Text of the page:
Christian, Kurdish soldiers unite to push back Isis

Islamic State (IS) forces have been driven back in northeastern Syria.

Kurdish and Assyrian Christian troops have taken control of the Abdul-Aziz Mountain near the village of Tal Tamar in the province of Hassakeh, bordering Turkey and Iraq. IS militants had in February used the mountain as a base for their seizure of villages along the Khabur River.

Kurdish commanders from the People’s Protection Unit and Christian ones from the Syriac Military Council say U.S.-led airstrikes enabled their units to regain control over several villages and seize large caches of IS arms and ammunition.

Fr Emanuel Youkhana, who heads the Christian Aid Programme Northern Iraq, said “This is very happy news”. Confirming that “all the villages along the Khabur River have been liberated”, he said, “Father Bakos returned to Tal Tamar and rang the church bell to celebrate”.

Adding that other priests had done likewise, he warned against villagers returning home too quickly because the militants had left mines left behind, reassuring them that a clean-up operation was underway.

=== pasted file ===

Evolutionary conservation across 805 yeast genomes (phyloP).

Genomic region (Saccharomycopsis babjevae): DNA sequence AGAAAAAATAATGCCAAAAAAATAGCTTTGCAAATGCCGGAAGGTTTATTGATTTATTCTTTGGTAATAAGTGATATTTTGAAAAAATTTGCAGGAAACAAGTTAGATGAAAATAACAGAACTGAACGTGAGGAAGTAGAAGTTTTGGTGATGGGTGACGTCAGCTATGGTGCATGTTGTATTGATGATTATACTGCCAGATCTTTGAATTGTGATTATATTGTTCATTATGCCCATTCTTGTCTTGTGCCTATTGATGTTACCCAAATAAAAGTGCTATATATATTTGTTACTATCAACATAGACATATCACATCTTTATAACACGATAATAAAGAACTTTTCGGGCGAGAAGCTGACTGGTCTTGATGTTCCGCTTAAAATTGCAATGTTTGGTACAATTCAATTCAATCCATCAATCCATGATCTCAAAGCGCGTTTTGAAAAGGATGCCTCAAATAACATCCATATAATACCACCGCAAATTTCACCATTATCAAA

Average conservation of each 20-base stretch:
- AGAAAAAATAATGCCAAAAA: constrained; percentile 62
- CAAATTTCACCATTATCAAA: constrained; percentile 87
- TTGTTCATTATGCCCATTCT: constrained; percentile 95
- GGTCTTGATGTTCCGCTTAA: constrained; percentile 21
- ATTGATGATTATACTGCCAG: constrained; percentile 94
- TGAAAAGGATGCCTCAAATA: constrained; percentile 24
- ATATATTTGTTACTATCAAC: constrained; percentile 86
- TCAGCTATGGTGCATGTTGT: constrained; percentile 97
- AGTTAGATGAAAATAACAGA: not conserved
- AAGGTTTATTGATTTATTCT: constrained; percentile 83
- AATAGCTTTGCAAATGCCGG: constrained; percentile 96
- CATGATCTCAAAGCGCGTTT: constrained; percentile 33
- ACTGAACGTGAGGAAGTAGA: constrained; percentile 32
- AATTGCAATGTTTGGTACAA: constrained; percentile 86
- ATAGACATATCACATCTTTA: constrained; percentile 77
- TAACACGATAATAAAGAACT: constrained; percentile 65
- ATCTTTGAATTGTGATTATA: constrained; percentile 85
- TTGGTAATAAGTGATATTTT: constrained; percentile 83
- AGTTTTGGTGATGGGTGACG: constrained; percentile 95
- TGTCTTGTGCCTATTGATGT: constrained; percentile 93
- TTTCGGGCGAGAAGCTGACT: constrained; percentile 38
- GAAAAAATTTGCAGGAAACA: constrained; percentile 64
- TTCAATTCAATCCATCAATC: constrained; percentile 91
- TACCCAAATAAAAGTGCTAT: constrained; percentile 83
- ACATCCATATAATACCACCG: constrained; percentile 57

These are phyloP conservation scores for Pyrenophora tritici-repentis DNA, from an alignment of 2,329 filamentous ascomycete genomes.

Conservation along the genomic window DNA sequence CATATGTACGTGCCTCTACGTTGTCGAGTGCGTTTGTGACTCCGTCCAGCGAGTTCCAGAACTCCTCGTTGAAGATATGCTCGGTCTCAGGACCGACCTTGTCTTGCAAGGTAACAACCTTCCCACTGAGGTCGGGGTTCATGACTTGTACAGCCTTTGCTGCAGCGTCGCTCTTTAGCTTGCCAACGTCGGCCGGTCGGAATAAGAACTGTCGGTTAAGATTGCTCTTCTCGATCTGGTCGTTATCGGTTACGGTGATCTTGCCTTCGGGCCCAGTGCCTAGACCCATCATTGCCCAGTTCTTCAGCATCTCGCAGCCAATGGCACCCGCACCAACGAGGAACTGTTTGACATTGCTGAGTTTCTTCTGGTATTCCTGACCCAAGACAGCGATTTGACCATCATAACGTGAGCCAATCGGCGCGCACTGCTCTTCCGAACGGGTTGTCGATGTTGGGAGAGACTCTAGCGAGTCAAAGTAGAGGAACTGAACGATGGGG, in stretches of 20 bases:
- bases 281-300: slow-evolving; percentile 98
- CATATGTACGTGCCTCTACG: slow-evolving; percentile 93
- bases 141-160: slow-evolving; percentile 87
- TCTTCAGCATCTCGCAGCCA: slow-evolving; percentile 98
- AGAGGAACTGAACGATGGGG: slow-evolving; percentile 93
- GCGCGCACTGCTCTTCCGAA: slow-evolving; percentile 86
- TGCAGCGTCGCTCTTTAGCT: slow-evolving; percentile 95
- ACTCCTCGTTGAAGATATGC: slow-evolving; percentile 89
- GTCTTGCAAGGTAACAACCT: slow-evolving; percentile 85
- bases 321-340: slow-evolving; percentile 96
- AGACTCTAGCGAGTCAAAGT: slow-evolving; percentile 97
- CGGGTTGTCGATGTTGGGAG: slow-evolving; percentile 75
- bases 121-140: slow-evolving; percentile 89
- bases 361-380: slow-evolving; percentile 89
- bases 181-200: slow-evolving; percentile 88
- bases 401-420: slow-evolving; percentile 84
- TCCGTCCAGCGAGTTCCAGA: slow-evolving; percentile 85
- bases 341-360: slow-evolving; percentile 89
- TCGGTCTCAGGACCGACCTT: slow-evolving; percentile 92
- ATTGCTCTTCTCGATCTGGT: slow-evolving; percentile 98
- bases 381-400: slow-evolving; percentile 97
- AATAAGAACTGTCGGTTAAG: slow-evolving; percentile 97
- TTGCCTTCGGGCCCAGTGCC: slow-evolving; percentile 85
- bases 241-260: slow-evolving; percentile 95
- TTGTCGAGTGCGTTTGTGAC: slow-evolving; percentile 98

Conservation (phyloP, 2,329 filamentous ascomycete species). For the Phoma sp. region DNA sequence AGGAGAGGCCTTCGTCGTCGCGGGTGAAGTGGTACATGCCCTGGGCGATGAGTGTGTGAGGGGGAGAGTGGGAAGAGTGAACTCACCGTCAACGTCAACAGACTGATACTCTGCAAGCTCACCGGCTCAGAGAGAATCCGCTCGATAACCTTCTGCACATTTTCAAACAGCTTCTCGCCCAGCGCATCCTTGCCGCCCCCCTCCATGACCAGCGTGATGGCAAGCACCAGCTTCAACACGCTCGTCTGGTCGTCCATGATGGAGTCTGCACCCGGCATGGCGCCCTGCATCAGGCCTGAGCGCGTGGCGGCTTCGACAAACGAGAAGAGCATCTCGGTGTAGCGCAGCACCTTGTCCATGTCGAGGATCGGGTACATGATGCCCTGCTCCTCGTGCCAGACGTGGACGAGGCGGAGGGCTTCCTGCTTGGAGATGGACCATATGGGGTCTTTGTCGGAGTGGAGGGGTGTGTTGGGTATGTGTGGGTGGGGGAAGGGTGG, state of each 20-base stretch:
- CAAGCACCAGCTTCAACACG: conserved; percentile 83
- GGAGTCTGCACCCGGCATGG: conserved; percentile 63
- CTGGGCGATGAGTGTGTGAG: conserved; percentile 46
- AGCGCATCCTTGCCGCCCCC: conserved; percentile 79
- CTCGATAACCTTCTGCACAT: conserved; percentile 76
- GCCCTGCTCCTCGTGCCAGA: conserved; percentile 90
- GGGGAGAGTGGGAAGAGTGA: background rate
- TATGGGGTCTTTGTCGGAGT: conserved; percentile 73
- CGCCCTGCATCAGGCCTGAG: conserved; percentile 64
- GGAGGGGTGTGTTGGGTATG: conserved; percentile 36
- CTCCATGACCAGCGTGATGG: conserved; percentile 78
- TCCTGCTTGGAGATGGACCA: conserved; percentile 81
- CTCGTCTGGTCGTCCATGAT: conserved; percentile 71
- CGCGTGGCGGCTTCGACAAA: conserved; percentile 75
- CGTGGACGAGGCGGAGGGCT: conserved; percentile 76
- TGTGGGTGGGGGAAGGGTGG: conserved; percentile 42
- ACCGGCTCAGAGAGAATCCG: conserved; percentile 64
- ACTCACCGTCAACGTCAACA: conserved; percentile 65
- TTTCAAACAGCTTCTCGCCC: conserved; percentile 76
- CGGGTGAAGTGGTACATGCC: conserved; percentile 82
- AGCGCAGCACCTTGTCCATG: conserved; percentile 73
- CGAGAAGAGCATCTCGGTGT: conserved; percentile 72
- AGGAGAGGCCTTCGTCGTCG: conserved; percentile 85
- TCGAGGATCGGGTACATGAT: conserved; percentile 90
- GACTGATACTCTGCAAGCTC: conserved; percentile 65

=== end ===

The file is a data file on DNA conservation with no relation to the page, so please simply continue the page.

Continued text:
IS’s setbacks in the north east stand in sharp contrast to the militants’ first ever direct capture of a city from Syrian government forces.

Strategically important, Palmyra is home to government army bases and lies on a highway linking Damascus with Syria’s largely IS-controlled eastern provinces. Maamoun Abdulkarim, the country’s head of antiquities, has urged the world to save the city’s 2,000-year-old archaeological remains from destruction. Hundreds, including children, are believed to have been killed in the city since its capture.